I wrote this up last night. It felt so good to write a short story without having to worry about making an entire book out of it. It gave me an odd sense of freedom, of release, of free spiritedness – and then… as I finished it… I realized… it might actually need subsequent short stories. Which my sister aptly named ‘chapters.’ Another project. But I look forward to it ^_^ Because I’m already in love with Cassie and Eli!
The Department-store Pianist
I didn’t like fancy department stores. From the crystal chandeliers to the frozen-faced mannequins sporting designer clothes, it all gave off a feeling of overwhelming snobbery. Even the people there seemed snobbier, like they knew I was only a middle-class citizen who didn’t belong. The only reason I was here was because my sister Cora needed a new pair of dress shoes to wear to her best friend’s wedding, and apparently I was a ‘second opinion.’ However, the minute we entered the shoe department, she seemed to forget my existence. I meandered through the evening gowns and jewelry, but after forty-five minutes I found myself in the furniture department, bored. I sat down in a large, welcoming chair. It was plush, leather, and cost three thousand dollars, but I didn’t care. I curled up and waited. I felt out of place – me, in my jeans and tee shirt – in a place where the air itself breathed class, elegance, and wealth. I wasn’t exactly dirt-poor – I went to a nice school, and it wasn’t as if I didn’t get three meals a day. But… I sighed.
A smooth grand piano shone like an onyx mirror in the center of the department. I couldn’t play it – I couldn’t play any instrument. I drew – I doodled on everything. Notebooks, paper napkins, my leg – but I was out of my league when it came to playing the piano. I watched through half-closed eyes as people filtered in and out of the department, dithering over expensive couch-and-ottoman sets and looking at me as if I were an out-of-place display. One woman came in, probably in her forties, who looked as if she ate the aforementioned class + elegance + wealth mix for breakfast. Her hair was perfectly cut and styled, her sharp, dark eyes searched for flaws in the coffee table she studied, and she wore her dress with all the professional style of a model-turned-businesswoman. But it was not she who caught my eye; it was the boy who stood slightly behind her. I guessed he was her son, and when they came a little closer I realized he did not really fit the category ‘boy.’ He looked to be eighteen or nineteen, and while he wore nothing fancy – just jeans and a button-up shirt – they still looked expensive. Calvin Kline, I guessed. The guy was taller than his mother by at least five inches and his dark, tousled hair was pulled carelessly into a short ponytail. He was really cute – I couldn’t help but notice – but there seemed to be something a little ‘off’ about him. I couldn’t put my finger on it at first, as he stood with his hands in his pockets and his beautiful dark eyes staring blankly at his posh surroundings.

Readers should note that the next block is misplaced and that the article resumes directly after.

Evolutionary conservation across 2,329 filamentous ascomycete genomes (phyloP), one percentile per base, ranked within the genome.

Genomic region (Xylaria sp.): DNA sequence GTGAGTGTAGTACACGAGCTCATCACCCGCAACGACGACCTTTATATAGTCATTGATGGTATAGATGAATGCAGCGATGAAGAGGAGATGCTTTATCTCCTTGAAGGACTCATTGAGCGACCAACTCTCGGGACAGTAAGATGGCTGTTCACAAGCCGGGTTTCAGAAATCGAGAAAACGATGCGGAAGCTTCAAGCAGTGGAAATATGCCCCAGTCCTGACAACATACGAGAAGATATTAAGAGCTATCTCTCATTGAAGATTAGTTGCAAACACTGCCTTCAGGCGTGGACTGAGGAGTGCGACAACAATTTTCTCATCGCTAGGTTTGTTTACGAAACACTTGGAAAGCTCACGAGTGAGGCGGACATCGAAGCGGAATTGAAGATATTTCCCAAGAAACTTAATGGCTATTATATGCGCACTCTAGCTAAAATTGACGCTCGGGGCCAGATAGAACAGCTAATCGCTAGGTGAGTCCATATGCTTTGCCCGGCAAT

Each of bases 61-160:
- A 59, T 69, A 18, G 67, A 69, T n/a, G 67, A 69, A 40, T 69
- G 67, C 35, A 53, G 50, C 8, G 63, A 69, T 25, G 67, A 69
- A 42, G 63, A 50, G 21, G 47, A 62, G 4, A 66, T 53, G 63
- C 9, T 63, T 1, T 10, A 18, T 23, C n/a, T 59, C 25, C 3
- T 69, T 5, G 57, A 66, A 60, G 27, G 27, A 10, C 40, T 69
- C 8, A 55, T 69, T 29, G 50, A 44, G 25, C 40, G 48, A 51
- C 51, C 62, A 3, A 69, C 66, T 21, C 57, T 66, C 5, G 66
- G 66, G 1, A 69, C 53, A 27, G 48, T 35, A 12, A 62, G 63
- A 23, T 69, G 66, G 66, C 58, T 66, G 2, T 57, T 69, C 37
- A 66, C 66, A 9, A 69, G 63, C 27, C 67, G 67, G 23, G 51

I wanted to draw him, but I had nothing to draw on except my hand (which doesn’t bother me) and I had no pen (which stopped the endeavor before it began). I had almost fifteen minutes to observe him walk silently behind his mother as she examined various pieces of furniture, and I recognized what was ‘off’ about him. He was autistic. I knew several autistic kids from my art class – none of them had it too badly, and they were nice enough even though I had never had a long in-depth conversation with them.
I heard the mother say something gently to her son, and he looked down at her and nodded with that same vacant expression on his face. I felt bad for him. He had all the makings of a model, but there was no life in his eyes – just empty. I stifled a sigh and watched as the mother left, leaving her son standing awkwardly in the middle of the department.